How do you prepare a child for discrimination?

Mother: “My boyfriend and I have roots in three countries. Our almost 7 year old son looks like both of us, but some Dutch people think he has a Moroccan appearance. We live in an environment where our family is no exception and he has never had to deal with prejudice as far as I know. But he will meet them.

“To warn him, I recently said that he may see people reacting angrily to him and thinking he doesn’t belong here. I was shocked by the severity of his reaction. He was really upset. He thought it was mean and unfair because he was born here and his family lives here.

“I do everything I can to tell him that he has multiple identities and what that means. We speak two languages ​​at home, we also often visit my native country and that of my boyfriend.

How do I best address this difficult subject? I want him to feel at home here.”

Name is known to the editor. This section is anonymous, because difficulties in upbringing are sensitive. Would you like to present a dilemma? Mail your question to [email protected]

Proud of different identities

Gonneke Stevens: “It is good that you are discussing this, because we know from research that children already experience ethnic discrimination in primary school, and that these children have more behavioral and emotional problems. They have less self-confidence. Most importantly, children feel they can talk about discrimination. They need to know that they can immediately go to Mom and Dad or the teacher as soon as something like this happens.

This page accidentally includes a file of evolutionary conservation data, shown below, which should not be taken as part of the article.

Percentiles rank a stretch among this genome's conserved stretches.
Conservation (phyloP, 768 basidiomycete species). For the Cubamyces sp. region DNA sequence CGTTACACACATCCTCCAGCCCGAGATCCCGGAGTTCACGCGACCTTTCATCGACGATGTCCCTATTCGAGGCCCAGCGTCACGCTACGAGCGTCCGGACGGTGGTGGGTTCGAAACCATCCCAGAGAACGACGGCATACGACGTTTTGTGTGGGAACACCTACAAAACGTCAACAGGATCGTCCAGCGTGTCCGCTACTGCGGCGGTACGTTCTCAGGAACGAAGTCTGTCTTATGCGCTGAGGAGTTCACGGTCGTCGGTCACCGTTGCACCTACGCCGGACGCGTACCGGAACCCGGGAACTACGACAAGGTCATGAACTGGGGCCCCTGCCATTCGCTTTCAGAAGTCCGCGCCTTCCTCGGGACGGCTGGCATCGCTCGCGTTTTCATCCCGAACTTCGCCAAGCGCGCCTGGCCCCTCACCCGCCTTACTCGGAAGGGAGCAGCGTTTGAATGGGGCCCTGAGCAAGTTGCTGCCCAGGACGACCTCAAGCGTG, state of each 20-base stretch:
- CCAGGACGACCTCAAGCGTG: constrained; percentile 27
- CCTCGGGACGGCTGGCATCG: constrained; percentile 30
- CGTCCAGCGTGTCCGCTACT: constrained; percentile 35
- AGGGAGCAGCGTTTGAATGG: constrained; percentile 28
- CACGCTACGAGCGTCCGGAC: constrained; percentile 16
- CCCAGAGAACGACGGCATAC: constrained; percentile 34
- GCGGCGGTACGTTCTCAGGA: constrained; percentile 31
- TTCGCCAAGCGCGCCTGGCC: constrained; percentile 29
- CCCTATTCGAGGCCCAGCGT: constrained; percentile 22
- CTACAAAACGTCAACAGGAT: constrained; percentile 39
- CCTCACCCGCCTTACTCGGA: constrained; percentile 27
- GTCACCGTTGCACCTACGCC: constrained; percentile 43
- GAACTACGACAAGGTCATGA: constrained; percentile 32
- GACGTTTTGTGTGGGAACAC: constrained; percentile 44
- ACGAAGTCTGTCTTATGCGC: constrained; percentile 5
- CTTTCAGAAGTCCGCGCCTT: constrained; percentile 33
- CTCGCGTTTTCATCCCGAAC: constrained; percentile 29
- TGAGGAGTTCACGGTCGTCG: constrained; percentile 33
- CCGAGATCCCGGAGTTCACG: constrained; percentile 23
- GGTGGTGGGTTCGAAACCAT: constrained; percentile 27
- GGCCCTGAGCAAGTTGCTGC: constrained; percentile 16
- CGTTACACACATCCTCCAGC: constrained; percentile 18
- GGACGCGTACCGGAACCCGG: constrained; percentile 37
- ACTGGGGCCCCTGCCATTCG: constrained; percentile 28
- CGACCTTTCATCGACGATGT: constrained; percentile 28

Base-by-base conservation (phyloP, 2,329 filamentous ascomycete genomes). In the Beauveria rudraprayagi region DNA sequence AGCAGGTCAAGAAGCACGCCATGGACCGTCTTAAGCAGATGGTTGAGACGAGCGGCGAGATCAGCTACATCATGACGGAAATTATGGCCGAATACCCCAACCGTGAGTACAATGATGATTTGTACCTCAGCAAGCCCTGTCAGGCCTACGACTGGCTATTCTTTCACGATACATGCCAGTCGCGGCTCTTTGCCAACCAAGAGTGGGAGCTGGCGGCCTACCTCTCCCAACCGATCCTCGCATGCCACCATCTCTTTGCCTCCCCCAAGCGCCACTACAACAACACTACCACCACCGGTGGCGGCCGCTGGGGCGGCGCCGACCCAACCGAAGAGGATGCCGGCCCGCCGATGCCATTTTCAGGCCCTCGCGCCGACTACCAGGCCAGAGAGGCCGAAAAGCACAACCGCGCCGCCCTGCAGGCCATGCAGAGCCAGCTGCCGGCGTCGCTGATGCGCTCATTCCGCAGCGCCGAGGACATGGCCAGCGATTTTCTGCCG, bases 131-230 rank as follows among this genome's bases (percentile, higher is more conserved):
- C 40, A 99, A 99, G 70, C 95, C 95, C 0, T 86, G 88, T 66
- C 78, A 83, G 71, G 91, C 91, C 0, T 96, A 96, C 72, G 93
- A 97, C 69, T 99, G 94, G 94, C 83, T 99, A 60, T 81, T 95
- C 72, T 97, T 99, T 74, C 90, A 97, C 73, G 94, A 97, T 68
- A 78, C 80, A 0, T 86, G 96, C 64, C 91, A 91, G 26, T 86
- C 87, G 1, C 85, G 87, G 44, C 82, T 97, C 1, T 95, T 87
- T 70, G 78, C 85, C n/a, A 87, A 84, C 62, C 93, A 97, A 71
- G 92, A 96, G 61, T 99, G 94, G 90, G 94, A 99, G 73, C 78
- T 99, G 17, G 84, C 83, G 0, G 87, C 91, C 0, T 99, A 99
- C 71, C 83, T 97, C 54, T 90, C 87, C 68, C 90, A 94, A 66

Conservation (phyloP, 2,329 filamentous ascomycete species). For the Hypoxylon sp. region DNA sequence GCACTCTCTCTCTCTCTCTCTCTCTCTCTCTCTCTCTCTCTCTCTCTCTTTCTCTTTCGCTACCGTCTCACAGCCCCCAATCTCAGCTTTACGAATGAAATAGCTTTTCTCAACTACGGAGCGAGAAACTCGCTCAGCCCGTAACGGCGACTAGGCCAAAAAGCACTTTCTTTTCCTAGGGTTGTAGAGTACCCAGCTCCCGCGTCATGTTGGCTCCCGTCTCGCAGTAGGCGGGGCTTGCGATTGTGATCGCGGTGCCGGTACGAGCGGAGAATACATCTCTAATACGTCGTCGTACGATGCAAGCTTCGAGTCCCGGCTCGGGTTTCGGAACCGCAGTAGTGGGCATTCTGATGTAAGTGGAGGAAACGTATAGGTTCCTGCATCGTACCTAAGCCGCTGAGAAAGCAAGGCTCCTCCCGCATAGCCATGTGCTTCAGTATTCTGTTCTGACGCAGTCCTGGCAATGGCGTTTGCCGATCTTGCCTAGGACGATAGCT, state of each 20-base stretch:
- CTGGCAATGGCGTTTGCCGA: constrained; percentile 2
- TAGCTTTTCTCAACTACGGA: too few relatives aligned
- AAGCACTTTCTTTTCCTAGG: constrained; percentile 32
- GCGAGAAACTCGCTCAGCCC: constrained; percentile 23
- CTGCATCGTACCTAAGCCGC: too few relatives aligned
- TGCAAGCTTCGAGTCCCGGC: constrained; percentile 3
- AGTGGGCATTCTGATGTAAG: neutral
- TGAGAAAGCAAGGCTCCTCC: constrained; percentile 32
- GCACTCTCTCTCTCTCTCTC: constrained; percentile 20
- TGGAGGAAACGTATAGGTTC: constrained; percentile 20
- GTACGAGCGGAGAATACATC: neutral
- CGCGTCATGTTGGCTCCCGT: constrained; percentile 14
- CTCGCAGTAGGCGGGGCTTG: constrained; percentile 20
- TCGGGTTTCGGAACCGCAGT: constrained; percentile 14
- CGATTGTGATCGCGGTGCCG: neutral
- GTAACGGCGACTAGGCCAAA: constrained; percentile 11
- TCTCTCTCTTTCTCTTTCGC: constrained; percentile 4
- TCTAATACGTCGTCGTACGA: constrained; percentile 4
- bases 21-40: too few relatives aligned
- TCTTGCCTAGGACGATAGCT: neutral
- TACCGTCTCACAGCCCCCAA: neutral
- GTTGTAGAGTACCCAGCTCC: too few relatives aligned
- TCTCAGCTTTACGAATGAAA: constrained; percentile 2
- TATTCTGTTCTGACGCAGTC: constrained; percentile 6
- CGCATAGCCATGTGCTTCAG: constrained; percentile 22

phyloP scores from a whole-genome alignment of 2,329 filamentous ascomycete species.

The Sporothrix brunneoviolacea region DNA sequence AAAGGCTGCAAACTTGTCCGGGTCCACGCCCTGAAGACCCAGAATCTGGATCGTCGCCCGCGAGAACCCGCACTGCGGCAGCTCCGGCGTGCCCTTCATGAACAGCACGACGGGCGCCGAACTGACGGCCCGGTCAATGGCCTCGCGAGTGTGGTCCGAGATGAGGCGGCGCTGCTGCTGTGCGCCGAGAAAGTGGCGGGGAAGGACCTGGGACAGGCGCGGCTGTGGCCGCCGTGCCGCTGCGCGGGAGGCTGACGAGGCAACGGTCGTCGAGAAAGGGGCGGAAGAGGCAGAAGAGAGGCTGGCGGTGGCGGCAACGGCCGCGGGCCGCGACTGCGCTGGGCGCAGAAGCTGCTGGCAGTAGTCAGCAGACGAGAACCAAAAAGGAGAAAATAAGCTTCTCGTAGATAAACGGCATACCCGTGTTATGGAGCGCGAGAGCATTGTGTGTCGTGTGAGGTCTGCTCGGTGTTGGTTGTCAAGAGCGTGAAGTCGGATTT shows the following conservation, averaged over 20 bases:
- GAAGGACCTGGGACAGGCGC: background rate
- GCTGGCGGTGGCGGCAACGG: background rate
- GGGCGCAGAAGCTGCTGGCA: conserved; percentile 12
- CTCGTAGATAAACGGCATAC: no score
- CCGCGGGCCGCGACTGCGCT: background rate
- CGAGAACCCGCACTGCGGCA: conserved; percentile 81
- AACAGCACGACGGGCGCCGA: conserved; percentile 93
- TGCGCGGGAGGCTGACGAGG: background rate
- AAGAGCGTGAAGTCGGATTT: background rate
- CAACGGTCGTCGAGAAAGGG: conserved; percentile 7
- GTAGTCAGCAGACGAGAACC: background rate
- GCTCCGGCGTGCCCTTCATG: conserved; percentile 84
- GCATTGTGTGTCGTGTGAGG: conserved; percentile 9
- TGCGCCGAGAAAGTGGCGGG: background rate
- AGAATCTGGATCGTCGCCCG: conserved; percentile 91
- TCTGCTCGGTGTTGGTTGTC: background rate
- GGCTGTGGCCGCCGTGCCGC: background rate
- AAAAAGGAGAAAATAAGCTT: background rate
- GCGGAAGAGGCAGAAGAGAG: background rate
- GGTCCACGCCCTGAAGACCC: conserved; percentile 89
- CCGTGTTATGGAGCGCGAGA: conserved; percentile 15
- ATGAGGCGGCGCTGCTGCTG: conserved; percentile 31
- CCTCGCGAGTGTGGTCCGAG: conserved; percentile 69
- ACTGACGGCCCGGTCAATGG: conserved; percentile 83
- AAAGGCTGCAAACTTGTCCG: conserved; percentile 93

“Just make sure that what you discuss is appropriate for your child’s age and what he is experiencing. You can say, “Sometimes kids tease. That can be for many different reasons, and it can also be because you look different, but luckily that doesn’t happen often.’ It is important that you do not react too upset yourself. Otherwise the load will be too large and your child may start saving you.

“Research shows that young people with a Moroccan background have fewer psychological problems if they feel connected to both Dutch and Moroccan culture. From this we infer that it is good to stay at home and emphasize that your child can be proud of his different identities.”

Explain what prejudices are

Stijn Sieckelinck: “I understand your concern, because the public debate is hardening and intolerance is increasing. But this is not yet understandable for your 7-year-old child.

“Primary school children should be given the message that this is their home. We know from resilience research that children flawlessly sense how parents view society. For example, as soon as parents hint that ‘there are no opportunities for our kind of people’, children take over.

“Preparing a child for such a profound experience as discrimination is very difficult. What you can do is explain what prejudices are. You can teach him that we all have prejudices, that they are boxes we make in our heads in order to understand the world. If one day your child is unexpectedly discriminated against, he does not immediately feel desperate, but can place that in his understanding of human nature. Then it does not have to conclude: all people in that group think exactly the same.

“As far as passing on partial identities: it is good to propagate it, but in the end your son will have to make his own version of it.”